BACKGROUND: Increased arterial stiffness decreases cerebral blood flow (CBF), which plays a vital role in the maintenance of life and cognitive function. Previous studies have shown that high-intensity resistance exercise (HRE) increases arterial stiffness. HRE may decrease cerebral blood flow. However, the effect of increased arterial stiffness associated with HRE on CBF is not fully elucidated. Therefore, this study aimed to investigate the effect of increased arterial stiffness with HRE on CBF. METHODS: Study participants included 8 healthy young men. All subjects performed three exercise trials in a crossover design: HRE, low-intensity resistance exercise (LRE), and aerobic exercise (AE). β-stiffness index was measured as an index of arterial stiffness, and global cerebral blood flow was measured as an index of cerebral blood flow. These were measured at rest, immediately after exercise, and 10 minutes post-exercise. RESULTS: Global cerebral blood flow was significantly increased immediately after and 10 minutes after AE. In contrast, a significant decrease of global cerebral blood flow was observed immediately after and 10 minutes following HRE. However, no changes were observed in LRE. With HRE, β-stiffness index was significantly increased immediately after and 10 minutes post-exercise. In contrast, no differences were observed in arterial stiffness associated with aerobic exercise and LRE. A negative correlation was found between global cerebral blood flow and arterial stiffness at rest and immediately after and 10 minutes post-exercise. CONCLUSIONS: These results suggested that HRE increased arterial stiffness and decreased cerebral blood flow.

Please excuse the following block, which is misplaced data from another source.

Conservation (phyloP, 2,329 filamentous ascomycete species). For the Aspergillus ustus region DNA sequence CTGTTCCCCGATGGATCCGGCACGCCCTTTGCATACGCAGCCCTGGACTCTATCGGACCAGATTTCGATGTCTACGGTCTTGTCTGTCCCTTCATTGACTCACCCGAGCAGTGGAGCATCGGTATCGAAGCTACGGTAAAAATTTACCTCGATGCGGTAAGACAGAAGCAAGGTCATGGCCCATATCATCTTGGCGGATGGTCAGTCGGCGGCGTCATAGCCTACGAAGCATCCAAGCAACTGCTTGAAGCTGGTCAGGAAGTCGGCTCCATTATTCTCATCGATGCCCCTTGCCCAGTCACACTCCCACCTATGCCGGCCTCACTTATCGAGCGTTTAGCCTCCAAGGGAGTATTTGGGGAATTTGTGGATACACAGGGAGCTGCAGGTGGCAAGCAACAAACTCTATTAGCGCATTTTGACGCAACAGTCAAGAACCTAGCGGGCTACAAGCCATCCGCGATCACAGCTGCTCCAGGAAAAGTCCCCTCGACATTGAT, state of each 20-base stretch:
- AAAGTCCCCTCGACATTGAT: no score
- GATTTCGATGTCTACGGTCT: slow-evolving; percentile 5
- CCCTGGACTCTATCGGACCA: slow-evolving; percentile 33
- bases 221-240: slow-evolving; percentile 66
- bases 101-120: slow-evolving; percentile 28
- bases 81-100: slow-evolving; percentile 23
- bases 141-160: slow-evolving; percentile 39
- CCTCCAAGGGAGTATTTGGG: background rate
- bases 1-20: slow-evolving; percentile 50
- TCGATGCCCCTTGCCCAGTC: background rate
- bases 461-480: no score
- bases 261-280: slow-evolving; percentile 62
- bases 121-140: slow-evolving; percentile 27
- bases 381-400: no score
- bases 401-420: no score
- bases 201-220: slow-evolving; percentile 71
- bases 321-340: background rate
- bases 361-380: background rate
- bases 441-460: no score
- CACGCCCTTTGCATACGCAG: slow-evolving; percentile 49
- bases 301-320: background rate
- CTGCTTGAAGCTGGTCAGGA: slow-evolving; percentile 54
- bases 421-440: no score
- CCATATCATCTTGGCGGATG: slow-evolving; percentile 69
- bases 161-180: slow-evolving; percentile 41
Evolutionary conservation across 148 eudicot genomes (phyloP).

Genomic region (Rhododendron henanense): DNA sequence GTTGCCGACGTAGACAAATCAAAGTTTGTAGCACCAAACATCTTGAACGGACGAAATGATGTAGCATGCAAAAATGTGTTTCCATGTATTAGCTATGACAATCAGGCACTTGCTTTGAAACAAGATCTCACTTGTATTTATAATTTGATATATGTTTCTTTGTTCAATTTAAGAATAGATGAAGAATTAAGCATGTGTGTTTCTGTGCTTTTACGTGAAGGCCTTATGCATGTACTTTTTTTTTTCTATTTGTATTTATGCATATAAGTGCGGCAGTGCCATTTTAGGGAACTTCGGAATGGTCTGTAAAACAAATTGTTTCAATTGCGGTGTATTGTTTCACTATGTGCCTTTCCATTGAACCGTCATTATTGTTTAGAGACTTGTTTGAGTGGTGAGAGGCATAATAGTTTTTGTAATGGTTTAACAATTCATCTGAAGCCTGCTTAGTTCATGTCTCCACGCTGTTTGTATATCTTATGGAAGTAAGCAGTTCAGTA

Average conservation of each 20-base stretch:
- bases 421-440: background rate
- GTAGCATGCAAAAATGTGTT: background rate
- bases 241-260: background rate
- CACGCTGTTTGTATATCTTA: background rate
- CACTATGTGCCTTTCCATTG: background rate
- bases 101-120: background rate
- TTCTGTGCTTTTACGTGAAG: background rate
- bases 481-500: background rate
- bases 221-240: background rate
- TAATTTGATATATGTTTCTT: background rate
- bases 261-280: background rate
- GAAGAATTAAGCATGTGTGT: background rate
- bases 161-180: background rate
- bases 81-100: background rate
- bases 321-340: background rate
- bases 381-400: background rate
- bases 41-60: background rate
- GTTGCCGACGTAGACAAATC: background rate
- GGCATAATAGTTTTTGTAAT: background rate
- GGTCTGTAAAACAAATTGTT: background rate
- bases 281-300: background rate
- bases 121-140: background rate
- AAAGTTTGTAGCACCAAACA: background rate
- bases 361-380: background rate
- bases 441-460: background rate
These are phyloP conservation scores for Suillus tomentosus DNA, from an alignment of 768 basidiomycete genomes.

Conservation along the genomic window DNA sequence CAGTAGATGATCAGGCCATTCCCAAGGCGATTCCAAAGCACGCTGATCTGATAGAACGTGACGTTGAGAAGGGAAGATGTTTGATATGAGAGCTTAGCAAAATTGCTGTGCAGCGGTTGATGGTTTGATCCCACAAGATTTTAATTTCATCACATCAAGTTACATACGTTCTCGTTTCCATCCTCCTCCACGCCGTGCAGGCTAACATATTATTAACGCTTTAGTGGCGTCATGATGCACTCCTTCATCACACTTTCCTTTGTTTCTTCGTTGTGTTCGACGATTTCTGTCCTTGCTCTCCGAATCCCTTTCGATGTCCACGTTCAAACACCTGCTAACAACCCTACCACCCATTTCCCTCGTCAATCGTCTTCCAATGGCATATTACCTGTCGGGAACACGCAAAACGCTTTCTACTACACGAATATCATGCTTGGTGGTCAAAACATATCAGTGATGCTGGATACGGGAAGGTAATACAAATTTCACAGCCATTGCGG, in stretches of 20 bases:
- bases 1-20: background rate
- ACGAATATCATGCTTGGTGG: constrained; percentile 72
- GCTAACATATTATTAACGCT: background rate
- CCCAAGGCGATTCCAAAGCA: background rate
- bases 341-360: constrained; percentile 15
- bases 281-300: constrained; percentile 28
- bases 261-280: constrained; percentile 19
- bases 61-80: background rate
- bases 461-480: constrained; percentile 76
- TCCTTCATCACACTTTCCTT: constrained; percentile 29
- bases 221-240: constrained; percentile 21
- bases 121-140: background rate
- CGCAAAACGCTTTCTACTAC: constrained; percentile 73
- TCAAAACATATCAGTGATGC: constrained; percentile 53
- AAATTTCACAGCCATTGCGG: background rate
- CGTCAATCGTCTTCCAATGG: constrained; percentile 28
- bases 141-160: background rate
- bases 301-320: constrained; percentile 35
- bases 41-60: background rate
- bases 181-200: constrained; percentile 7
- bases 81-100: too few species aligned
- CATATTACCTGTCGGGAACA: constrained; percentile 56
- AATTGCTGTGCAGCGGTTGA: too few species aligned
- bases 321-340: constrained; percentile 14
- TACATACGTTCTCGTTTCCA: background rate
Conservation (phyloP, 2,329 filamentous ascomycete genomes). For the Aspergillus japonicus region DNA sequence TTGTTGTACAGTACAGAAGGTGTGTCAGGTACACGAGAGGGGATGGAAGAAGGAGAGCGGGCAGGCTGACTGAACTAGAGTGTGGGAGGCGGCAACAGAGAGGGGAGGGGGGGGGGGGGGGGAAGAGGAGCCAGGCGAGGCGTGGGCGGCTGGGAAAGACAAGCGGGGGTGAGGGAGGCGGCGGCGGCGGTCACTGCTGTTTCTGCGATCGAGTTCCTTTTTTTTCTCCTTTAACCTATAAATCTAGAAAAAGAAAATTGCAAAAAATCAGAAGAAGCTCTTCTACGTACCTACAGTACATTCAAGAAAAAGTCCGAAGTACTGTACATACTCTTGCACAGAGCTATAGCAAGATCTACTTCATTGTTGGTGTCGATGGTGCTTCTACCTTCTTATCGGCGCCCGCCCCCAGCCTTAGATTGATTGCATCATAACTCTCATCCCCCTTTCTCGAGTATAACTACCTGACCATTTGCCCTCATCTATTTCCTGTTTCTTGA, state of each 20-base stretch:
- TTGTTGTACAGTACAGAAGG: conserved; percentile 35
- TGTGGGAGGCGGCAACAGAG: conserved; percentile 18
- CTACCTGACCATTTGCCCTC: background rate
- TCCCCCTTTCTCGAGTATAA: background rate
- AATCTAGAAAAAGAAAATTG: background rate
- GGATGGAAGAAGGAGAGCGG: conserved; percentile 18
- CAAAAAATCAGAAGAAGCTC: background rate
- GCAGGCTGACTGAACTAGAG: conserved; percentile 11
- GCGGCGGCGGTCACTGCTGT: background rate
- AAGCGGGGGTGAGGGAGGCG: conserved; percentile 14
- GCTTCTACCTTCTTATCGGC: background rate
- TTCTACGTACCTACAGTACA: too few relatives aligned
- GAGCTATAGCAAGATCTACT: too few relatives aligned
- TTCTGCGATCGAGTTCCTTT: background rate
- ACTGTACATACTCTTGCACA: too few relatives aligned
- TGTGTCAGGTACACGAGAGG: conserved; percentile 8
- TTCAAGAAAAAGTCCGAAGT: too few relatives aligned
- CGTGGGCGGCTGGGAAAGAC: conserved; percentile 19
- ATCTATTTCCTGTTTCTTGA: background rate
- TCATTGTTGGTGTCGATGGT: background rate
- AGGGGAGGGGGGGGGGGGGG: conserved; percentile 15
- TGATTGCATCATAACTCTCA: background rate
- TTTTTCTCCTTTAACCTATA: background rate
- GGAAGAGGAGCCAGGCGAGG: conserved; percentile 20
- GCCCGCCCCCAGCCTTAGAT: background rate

|Number of pages||8|
|Journal||Gazzetta Medica Italiana Archivio per le Scienze Mediche|
|Publication status||Published - 2019 Apr 1|
- Cerebrovascular circulation
- Resistance training
- Vascular stiffness
ASJC Scopus subject areas